With just a couple of days to Christmas, consumer spending in Ghana’s major urban centres has remained subdued compared to previous years when a sharp spike in consumerism was clearly noticeable during the last few weeks of the year. While merchants dealing in consumer goods are reporting an increase in sales in the run-up to the Christmas break, they lament that on average the increase is significantly smaller than in previous years.
This appears to be a direct result of the liquidity squeeze that has afflicted the Ghanaian economy, particularly since the second half of this year as government has strived to keep its fiscal deficit within its self- imposed target of five percent of Gross Domestic Product, even as the Bank of Ghana has maintained a tight monetary stance to curb both inflation and cedi depreciation.
To be sure, the effects of the ongoing liquidity squeeze on consumer spending ahead of the end of year festivities were largely expected. Indeed they were reflected in the down turn in consumer sentiments as reported by the latest consumer confidence survey conducted by the BoG in October.
The sheer depth of the liquidity squeeze is illustrated in the slow down in broad money supply growth according to data provided by the central bank. Growth in broad money supply (M2+) slowed consistently through the first eight months of 2019, to 11.8 percent, year on year, by the end of August, which was less than half of the 23.1 percent growth rate recorded a year earlier. Worse still for consumers, the slow down in liquidity growth was mainly the result of slower expansion in net domestic assets, to 14.7 percent, year on year, by August 2019, down from 33.9 percent a year earlier.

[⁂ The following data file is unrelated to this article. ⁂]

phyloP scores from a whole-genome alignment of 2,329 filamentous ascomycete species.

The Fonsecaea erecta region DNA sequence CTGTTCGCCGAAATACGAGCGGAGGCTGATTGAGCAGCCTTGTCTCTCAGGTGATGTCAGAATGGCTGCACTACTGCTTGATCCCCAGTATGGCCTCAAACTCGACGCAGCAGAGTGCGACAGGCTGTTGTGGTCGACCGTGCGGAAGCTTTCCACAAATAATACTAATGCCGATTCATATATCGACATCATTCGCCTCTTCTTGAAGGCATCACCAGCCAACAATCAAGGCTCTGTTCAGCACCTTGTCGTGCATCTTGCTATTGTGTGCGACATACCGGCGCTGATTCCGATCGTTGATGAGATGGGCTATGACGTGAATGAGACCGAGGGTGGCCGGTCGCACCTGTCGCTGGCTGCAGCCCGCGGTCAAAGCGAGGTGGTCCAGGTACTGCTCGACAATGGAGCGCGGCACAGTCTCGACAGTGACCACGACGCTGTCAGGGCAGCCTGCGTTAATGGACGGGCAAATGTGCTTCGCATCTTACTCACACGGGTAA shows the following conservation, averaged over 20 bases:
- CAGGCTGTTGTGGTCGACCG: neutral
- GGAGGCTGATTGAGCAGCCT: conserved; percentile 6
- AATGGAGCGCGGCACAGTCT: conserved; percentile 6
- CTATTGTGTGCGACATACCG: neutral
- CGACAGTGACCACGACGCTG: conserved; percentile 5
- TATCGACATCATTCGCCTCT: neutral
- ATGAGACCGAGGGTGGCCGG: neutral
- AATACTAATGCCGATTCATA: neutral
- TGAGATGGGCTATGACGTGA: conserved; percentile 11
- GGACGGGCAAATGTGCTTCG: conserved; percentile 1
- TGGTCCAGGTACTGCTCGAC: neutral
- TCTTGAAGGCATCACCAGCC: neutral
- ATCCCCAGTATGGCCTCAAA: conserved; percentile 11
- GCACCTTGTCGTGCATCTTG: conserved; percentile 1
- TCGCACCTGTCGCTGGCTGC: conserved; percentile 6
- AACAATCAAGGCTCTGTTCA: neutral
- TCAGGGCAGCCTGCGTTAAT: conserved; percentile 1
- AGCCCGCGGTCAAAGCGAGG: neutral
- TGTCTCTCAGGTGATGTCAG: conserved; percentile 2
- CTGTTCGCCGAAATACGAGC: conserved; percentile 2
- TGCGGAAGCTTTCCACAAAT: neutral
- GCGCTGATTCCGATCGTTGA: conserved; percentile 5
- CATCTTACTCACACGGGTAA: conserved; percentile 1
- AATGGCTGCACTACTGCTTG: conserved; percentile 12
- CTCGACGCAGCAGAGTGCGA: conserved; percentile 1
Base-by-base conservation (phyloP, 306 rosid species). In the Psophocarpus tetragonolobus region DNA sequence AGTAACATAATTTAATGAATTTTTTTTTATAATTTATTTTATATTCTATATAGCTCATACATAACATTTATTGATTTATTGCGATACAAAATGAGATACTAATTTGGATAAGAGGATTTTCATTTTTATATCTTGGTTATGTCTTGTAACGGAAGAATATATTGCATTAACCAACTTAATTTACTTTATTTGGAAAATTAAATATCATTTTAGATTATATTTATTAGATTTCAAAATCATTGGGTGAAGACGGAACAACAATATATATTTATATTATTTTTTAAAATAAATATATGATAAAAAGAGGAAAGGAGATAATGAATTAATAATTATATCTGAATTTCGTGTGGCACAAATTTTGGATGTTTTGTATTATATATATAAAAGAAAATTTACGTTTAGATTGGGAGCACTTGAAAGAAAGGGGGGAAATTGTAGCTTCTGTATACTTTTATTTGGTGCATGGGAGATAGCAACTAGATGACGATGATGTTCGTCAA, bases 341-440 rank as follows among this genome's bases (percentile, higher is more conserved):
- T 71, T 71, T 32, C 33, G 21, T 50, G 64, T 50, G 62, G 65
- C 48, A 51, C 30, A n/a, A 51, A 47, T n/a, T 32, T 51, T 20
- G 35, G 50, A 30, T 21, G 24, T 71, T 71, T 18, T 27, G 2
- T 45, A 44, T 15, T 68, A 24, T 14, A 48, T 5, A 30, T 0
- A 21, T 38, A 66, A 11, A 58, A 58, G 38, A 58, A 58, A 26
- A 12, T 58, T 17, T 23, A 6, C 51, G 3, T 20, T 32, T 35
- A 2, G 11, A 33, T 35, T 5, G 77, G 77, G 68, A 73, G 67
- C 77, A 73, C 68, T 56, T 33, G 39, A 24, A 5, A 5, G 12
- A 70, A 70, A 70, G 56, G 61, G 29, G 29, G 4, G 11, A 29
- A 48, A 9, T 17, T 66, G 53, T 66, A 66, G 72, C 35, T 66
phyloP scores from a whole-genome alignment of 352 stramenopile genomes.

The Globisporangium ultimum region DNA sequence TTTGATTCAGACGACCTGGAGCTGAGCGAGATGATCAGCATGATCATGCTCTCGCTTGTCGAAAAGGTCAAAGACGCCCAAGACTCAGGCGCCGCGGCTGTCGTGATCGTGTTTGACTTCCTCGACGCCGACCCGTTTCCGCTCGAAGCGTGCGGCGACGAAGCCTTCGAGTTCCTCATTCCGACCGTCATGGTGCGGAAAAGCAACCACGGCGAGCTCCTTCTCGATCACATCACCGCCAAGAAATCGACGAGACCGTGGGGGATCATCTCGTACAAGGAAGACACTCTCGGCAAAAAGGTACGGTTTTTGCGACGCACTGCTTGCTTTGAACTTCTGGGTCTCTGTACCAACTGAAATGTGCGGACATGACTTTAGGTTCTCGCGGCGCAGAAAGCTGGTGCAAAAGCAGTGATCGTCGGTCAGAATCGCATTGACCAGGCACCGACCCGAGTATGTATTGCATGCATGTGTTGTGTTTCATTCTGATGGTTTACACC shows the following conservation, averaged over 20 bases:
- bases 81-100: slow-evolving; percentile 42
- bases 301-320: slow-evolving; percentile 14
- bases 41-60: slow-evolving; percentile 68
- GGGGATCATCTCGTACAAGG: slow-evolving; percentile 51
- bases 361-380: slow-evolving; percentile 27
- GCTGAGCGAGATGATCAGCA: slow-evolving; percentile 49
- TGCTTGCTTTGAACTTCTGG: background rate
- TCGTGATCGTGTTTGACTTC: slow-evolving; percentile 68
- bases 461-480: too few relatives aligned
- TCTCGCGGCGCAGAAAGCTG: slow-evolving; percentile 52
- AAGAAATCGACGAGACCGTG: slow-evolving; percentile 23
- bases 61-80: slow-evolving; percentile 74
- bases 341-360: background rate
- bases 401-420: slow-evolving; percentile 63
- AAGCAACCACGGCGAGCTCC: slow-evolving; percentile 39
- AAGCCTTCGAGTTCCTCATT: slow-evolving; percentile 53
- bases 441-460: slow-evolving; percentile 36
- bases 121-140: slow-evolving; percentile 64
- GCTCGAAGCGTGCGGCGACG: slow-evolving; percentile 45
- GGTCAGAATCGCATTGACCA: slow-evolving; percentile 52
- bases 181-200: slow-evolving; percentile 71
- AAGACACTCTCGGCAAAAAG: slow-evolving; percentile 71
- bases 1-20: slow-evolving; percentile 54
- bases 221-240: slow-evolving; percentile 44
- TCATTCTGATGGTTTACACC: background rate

While data for the last quarter of the year is not yet available, the situation is unlikely to have changed significantly. The BoG is maintaining its tight monetary stance despite calls for easing by corporate Ghana in order to boost stuttering economic growth, which is likely to be well below the (already downward revised) target of 7.0 percent announced by government in November. However it has refused to further tighten the squeeze, even though the International Monetary Fund, in October, advised it to stand ready to do so.
Furthermore, government is being forced to implement public spending cuts of some GHc3 billion during the last quarter of the year in order to say within its five percent of GDP fiscal deficit cap. These latest cuts are coming on the back of earlier expenditure cuts announced in July as part of the mid-year budget review for 2019.
Add to this a tightening of banks credit stance on loans to businesses and households alike as reported in the BoG ‘s latest monetary survey, dated September, which is further constraining liquidity in the economy.
On the upside, however, the liquidity squeeze is accomplishing its objectives. This Christmas season is the first one since the start of the decade in which Ghanaians are enjoying both single-digit inflation and a stable exchange rate. Consumer inflation for November was computed at 8.2 percent, while the cedi’s exchange rate against the United States dollar was GHc5.5401 to one dollar by the end of last week, which is actually marginally lower than the GHc5.5579 for which a dollar was selling a month earlier. Both consumer goods and foreign exchange are not suffering from demand-pull inflation due to the ongoing liquidity squeeze.
This means that Ghanaian consumers can buy the goods they want during the run-up to the end of year festivities at about the same prices they were paying a month ago, which should be a pleasant surprise. The only problem is getting the money to take advantage of the unusual price stability at the end of the year.